Major teaching union says scientific advice only adds to ‘anxiety’ around school reopening plan
Education Secretary Gavin Williamson has called for some pupils to return from 1 June.
The Government’s hopes of getting teachers on board with reopening schools in June have been dealt a blow as a major union said fresh scientific advice would increase “uncertainty and anxiety”.
Ministers had hoped the publication of a batch of papers by the Scientific Advisory Group on Emergencies (Sage) would help win over teachers’ representatives on the plan to get some pupils back on 1 June.
Publication of the advice had been a key demand of unions, who have called for more reassurances that teachers and children in reception, year one and year six will be safe to return from next month.
But NASUWT, which held talks with the Department for Education this week in a bid to break the deadlock, said the latest guidance had been “inconclusive”.
The union’s general secretary Patrick Roach said: “The papers highlight the significant gaps in evidence, knowledge and understanding which remain in terms of the susceptibility of children to Covid-19 and how infectious those with mild and asymptomatic cases of the virus may be.”
And he added: “The Committee states that large-scale community testing is needed to better understand and monitor the prevalence of and susceptibility to Covid-19 in children, yet the Government’s plans for the reopening of schools from 1 June are premature whilst a widespread community testing system will not be in place.
“The Sage papers published today will only add to teachers’ uncertainty and anxiety.”
The Government has said it will only proceed with the plan - which has also met resistance from a string of councils - if the reproduction rate of coronavirus can be kept below 1.
It has also called for class sizes to be capped at 15 in a bid to limit the spread of the virus and asked neighbouring schools
The Sage reasoning published on Friday said evidence remained “inconclusive on both the susceptibility and infectivity of children” compared to adults, while suggesting that they may face a lower risk.
It modelled nine different scenarios, from the current position of schools staying open for the children of keyworkers to a full reopening, with one option of alternating opening and closures described as a “good way to stop effective transmission chains in schools”.
Sage said parents “must perceive that the risk of infection is lower before they will be willing to send their children to school” - but said school reopenings must be “eased in a logical manner”.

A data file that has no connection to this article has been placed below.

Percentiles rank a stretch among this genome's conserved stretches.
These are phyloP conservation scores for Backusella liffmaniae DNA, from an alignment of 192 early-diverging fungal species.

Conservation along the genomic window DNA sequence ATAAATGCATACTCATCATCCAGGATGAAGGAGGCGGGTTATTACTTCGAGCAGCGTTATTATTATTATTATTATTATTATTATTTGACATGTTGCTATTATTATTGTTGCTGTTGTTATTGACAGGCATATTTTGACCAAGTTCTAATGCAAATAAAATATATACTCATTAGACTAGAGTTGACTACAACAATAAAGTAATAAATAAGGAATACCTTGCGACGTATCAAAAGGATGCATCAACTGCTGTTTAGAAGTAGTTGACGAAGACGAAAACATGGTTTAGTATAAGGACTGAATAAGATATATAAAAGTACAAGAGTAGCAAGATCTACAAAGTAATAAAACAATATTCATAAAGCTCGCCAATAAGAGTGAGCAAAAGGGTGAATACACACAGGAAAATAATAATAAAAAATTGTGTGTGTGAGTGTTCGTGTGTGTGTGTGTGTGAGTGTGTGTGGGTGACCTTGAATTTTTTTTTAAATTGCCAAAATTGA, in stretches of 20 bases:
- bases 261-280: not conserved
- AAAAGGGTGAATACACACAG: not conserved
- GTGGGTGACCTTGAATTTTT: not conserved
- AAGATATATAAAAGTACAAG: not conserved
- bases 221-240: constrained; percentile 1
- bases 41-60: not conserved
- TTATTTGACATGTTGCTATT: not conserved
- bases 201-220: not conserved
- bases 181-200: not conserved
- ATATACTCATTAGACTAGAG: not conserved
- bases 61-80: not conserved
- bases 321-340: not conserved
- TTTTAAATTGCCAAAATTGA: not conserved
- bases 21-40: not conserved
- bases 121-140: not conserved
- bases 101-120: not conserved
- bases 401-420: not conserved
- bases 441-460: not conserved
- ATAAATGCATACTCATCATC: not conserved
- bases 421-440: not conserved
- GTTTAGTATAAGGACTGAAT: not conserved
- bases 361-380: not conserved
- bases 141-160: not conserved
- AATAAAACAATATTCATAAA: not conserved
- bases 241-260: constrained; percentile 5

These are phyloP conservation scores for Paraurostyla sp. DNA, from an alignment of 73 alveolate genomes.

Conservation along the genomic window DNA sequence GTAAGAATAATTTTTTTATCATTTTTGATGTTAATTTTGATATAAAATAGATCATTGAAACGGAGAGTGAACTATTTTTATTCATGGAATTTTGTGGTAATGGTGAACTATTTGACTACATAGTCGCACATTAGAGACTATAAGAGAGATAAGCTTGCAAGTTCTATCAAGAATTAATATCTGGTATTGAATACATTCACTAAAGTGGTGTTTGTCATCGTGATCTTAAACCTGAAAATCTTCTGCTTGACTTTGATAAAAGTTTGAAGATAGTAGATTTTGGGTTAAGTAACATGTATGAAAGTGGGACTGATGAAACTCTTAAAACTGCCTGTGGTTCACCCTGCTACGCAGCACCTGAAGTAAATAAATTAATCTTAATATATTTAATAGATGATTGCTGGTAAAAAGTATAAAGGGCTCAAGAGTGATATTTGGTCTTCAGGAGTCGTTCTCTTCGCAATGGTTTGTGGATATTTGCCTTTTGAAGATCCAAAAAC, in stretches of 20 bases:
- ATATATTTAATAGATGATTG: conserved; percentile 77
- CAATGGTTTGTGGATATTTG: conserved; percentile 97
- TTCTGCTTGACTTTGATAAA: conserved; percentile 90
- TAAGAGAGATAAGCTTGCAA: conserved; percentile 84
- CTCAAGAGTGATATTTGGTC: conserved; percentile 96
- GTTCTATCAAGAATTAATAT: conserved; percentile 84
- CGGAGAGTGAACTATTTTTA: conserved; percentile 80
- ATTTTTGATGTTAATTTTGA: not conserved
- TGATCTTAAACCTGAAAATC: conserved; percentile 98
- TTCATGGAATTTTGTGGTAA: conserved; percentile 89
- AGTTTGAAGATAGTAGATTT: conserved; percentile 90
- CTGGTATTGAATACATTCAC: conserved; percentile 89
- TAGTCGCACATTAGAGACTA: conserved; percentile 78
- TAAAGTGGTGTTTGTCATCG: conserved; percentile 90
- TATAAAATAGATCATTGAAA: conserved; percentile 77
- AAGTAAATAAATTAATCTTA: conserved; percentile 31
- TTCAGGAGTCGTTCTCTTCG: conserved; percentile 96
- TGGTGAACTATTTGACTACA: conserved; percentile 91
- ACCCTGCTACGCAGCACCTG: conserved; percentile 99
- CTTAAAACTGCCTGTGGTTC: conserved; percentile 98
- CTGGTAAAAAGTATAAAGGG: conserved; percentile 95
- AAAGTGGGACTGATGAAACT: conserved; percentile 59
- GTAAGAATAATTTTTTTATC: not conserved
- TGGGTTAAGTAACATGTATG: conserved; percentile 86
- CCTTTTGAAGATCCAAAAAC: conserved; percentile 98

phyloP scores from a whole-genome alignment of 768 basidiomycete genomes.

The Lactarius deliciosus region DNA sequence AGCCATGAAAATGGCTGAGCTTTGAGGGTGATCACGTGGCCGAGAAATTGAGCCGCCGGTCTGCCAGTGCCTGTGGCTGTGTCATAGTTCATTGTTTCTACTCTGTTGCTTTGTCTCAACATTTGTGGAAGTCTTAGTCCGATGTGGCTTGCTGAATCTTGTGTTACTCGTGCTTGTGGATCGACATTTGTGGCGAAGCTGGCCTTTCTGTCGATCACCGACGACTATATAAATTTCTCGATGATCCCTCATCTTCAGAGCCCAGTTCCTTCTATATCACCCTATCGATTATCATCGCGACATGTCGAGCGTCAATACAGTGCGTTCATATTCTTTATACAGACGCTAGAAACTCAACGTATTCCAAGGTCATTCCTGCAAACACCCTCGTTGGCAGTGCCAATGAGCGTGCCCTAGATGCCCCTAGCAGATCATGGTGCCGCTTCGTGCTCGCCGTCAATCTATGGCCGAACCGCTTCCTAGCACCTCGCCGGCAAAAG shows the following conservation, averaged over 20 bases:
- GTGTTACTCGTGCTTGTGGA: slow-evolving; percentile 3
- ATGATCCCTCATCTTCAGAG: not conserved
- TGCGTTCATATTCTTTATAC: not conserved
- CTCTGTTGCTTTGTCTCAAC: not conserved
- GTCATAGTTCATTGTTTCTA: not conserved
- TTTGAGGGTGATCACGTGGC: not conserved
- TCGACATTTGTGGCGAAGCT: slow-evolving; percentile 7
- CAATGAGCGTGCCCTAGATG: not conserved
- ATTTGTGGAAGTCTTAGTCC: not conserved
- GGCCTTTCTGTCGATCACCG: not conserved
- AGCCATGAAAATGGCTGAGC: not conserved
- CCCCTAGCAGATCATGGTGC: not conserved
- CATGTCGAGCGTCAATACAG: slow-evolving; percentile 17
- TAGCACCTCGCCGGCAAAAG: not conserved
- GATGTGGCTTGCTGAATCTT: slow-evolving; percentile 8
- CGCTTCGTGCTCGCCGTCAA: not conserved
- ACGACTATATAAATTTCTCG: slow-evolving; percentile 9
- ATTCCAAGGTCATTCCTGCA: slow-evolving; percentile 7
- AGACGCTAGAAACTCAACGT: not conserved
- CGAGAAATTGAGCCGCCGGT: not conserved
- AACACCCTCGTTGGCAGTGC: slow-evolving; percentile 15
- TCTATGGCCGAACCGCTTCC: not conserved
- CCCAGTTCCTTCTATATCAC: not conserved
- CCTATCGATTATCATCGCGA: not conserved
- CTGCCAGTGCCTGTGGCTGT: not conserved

“Failure to do so will influence the number of parents who are willing to send their children to school,” the group said.
Ministers are meanwhile told that it may be necessary to “prioritise young teachers’ attendance” to prevent older teachers “in more vulnerable groups” from falling ill, a move the adviser say “must be negotiated, rather than imposed”.
And the advice suggests testing for coronavirus should be “maximised” in order “to inform the understanding of the severity of coronavirus events in school populations”.
Dr Roache said: "The NASUWT remains of the view that no school should reopen until it can be demonstrated that it is safe to do so. We remain ready to work with the Government on a way forward which will ensure that staff and pupils can return to schools safely.”
That view was echoed by Labour’s Shadow Education Secretary Rebecca Long Bailey, who said: “Certainly on first reading the advice does not appear to provide the clear assurances regarding safety many school staff and parents were hoping for, stating that there is a high degree of uncertainty as to the susceptibility and infectivity of children.”
And the opposition frontbencher added: “Labour is calling for the Government to urgently convene a taskforce of education unions, parents organisations and health experts to review this advice, agree upon a series of practical safety conditions that must be met within schools before the Government confirms a date for wider reopening and to confirm that test, track and trace will be fully operational.”
Liberal Democrat education spokesperson Layla Moran meanwhile said: "The Government at the 11th hour have relented and released the scientific advice.
"Serious questions need to be asked about why it took so long for this to be made public. The delay has caused unnecessary stress to parents and teachers and left schools answering questions in the dark."
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